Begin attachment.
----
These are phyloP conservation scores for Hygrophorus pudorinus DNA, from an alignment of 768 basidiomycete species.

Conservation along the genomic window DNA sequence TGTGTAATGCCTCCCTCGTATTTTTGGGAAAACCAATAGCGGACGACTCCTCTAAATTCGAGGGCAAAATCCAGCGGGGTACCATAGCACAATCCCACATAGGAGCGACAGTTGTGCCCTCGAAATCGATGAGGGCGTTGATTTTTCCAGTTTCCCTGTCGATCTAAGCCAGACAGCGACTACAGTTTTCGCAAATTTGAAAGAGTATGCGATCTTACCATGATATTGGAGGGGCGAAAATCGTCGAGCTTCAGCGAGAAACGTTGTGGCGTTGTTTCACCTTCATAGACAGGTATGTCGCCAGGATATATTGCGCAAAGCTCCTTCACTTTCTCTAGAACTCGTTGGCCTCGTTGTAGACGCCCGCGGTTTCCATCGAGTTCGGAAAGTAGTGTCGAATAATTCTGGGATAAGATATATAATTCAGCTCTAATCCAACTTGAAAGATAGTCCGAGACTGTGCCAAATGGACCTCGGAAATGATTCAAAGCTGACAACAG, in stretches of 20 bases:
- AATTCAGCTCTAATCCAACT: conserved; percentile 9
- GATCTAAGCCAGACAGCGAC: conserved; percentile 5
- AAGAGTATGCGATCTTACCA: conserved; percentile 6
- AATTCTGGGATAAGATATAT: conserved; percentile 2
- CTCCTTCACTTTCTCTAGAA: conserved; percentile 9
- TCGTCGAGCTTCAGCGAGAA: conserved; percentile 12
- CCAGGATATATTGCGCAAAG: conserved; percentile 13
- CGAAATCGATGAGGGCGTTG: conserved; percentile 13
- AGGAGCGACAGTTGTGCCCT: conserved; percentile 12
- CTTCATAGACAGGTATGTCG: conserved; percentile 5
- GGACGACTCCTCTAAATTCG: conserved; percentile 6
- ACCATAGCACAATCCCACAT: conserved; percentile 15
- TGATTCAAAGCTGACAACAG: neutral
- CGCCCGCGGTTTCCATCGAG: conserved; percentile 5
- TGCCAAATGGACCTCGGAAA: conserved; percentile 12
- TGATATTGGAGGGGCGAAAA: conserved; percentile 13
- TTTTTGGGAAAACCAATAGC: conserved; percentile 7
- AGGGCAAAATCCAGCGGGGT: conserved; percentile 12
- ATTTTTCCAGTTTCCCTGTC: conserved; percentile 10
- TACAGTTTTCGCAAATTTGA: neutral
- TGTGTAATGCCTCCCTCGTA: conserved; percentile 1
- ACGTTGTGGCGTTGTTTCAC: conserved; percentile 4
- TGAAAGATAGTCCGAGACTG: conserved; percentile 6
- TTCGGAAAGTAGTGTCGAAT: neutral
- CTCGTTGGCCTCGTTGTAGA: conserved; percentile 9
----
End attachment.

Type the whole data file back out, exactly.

These are phyloP conservation scores for Hygrophorus pudorinus DNA, from an alignment of 768 basidiomycete species.

Conservation along the genomic window DNA sequence TGTGTAATGCCTCCCTCGTATTTTTGGGAAAACCAATAGCGGACGACTCCTCTAAATTCGAGGGCAAAATCCAGCGGGGTACCATAGCACAATCCCACATAGGAGCGACAGTTGTGCCCTCGAAATCGATGAGGGCGTTGATTTTTCCAGTTTCCCTGTCGATCTAAGCCAGACAGCGACTACAGTTTTCGCAAATTTGAAAGAGTATGCGATCTTACCATGATATTGGAGGGGCGAAAATCGTCGAGCTTCAGCGAGAAACGTTGTGGCGTTGTTTCACCTTCATAGACAGGTATGTCGCCAGGATATATTGCGCAAAGCTCCTTCACTTTCTCTAGAACTCGTTGGCCTCGTTGTAGACGCCCGCGGTTTCCATCGAGTTCGGAAAGTAGTGTCGAATAATTCTGGGATAAGATATATAATTCAGCTCTAATCCAACTTGAAAGATAGTCCGAGACTGTGCCAAATGGACCTCGGAAATGATTCAAAGCTGACAACAG, in stretches of 20 bases:
- AATTCAGCTCTAATCCAACT: conserved; percentile 9
- GATCTAAGCCAGACAGCGAC: conserved; percentile 5
- AAGAGTATGCGATCTTACCA: conserved; percentile 6
- AATTCTGGGATAAGATATAT: conserved; percentile 2
- CTCCTTCACTTTCTCTAGAA: conserved; percentile 9
- TCGTCGAGCTTCAGCGAGAA: conserved; percentile 12
- CCAGGATATATTGCGCAAAG: conserved; percentile 13
- CGAAATCGATGAGGGCGTTG: conserved; percentile 13
- AGGAGCGACAGTTGTGCCCT: conserved; percentile 12
- CTTCATAGACAGGTATGTCG: conserved; percentile 5
- GGACGACTCCTCTAAATTCG: conserved; percentile 6
- ACCATAGCACAATCCCACAT: conserved; percentile 15
- TGATTCAAAGCTGACAACAG: neutral
- CGCCCGCGGTTTCCATCGAG: conserved; percentile 5
- TGCCAAATGGACCTCGGAAA: conserved; percentile 12
- TGATATTGGAGGGGCGAAAA: conserved; percentile 13
- TTTTTGGGAAAACCAATAGC: conserved; percentile 7
- AGGGCAAAATCCAGCGGGGT: conserved; percentile 12
- ATTTTTCCAGTTTCCCTGTC: conserved; percentile 10
- TACAGTTTTCGCAAATTTGA: neutral
- TGTGTAATGCCTCCCTCGTA: conserved; percentile 1
- ACGTTGTGGCGTTGTTTCAC: conserved; percentile 4
- TGAAAGATAGTCCGAGACTG: conserved; percentile 6
- TTCGGAAAGTAGTGTCGAAT: neutral
- CTCGTTGGCCTCGTTGTAGA: conserved; percentile 9